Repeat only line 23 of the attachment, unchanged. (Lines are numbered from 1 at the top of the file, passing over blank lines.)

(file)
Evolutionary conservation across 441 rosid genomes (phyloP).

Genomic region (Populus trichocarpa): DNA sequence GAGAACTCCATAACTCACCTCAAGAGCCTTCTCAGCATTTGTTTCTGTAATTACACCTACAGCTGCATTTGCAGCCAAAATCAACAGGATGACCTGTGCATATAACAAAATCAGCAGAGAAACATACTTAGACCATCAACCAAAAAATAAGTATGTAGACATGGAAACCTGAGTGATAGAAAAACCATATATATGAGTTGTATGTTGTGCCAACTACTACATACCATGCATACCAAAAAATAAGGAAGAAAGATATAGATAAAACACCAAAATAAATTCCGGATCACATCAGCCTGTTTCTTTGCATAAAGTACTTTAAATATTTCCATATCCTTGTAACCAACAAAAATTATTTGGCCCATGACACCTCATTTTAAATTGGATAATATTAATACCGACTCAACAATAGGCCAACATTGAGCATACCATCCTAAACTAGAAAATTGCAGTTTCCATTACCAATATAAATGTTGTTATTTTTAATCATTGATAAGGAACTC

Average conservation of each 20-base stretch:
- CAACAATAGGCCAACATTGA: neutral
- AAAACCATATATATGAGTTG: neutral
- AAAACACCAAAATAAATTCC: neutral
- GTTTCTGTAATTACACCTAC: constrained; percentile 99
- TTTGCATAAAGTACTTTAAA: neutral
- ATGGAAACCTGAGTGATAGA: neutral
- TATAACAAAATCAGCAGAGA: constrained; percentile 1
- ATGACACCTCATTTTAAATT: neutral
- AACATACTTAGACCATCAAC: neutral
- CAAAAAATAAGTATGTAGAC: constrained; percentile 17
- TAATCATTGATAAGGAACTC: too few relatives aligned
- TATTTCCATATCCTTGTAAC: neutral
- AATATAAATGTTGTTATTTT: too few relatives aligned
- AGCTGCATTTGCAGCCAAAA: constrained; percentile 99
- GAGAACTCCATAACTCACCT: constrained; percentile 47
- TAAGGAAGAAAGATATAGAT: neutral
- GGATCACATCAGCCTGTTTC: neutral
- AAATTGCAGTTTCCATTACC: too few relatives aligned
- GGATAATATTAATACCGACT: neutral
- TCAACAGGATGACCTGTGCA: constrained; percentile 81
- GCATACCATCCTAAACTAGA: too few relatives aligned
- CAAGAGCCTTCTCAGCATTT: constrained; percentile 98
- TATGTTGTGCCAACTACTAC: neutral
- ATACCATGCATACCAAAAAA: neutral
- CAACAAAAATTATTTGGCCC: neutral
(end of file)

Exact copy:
- TCAACAGGATGACCTGTGCA: constrained; percentile 81